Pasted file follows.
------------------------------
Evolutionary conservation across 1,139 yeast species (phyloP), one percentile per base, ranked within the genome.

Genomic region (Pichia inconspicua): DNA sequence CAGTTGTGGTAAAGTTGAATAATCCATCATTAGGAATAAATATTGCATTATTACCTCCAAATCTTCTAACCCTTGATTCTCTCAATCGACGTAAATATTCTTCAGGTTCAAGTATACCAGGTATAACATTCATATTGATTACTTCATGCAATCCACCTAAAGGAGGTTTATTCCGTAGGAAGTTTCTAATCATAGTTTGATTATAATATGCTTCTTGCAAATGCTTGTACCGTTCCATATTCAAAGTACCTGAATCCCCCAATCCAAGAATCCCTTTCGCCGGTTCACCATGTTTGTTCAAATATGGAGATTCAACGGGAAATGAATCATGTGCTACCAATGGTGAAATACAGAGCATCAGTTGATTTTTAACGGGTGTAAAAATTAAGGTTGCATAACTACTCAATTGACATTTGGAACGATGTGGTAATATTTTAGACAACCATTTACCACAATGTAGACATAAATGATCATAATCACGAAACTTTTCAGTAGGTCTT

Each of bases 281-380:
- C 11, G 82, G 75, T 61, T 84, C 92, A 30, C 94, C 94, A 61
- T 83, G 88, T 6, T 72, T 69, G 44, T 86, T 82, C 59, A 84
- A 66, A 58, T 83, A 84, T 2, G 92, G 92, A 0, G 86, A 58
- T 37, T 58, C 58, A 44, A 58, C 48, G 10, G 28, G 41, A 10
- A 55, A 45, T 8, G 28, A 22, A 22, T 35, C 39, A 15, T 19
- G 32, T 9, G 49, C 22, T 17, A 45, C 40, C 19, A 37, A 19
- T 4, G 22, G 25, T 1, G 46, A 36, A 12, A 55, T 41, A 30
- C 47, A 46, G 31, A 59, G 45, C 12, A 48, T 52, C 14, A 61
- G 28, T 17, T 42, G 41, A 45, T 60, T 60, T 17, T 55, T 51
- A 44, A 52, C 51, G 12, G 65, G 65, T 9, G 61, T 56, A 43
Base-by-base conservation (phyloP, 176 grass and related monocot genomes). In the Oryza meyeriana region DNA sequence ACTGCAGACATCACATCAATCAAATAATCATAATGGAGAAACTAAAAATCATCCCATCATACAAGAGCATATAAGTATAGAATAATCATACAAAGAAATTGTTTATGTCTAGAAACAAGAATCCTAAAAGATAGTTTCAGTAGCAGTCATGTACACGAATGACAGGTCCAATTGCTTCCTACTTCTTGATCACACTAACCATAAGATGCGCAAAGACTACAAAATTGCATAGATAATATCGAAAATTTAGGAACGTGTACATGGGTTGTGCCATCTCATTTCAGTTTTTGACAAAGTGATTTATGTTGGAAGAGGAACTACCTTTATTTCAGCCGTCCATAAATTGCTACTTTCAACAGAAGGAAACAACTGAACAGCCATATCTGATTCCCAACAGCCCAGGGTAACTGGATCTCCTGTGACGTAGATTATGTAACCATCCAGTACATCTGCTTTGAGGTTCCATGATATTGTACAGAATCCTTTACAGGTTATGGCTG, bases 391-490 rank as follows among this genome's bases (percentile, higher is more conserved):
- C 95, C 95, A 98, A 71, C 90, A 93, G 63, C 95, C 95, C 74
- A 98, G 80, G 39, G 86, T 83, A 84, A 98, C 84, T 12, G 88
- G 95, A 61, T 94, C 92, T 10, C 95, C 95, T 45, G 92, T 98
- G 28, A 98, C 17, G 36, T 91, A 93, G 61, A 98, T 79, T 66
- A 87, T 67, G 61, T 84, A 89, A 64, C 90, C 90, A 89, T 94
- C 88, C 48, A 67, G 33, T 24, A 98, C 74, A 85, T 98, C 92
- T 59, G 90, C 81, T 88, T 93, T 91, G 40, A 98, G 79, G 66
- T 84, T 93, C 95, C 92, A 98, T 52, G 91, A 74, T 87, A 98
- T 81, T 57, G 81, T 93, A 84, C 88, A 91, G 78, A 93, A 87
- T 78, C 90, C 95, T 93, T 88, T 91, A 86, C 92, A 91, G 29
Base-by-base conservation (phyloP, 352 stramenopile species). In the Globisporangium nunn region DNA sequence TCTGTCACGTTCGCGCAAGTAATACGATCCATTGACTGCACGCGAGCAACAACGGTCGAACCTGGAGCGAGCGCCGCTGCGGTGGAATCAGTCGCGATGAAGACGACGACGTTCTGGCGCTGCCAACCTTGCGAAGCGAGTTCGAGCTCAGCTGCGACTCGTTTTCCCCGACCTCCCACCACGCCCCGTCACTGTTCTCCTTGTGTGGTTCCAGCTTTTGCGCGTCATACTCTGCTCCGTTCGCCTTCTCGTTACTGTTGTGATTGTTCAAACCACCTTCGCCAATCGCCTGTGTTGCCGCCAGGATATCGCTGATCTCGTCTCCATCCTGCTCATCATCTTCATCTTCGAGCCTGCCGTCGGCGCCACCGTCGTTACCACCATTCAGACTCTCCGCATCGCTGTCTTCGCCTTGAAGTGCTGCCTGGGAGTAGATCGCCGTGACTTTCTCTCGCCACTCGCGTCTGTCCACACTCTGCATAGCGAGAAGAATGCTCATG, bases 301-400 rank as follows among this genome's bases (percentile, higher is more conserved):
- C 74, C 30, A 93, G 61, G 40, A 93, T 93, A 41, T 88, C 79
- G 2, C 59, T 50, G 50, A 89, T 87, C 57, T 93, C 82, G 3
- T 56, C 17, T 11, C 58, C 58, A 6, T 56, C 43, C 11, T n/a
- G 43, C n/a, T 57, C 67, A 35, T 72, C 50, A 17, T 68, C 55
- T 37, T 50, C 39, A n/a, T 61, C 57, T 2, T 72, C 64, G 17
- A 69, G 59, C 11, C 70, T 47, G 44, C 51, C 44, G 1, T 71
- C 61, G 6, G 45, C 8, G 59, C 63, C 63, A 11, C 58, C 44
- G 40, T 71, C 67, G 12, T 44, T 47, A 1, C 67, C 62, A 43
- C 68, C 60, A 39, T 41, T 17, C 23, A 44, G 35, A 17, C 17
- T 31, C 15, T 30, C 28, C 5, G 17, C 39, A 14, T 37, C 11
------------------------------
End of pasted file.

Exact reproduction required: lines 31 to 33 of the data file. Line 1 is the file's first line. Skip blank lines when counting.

- A 69, G 59, C 11, C 70, T 47, G 44, C 51, C 44, G 1, T 71
- C 61, G 6, G 45, C 8, G 59, C 63, C 63, A 11, C 58, C 44
- G 40, T 71, C 67, G 12, T 44, T 47, A 1, C 67, C 62, A 43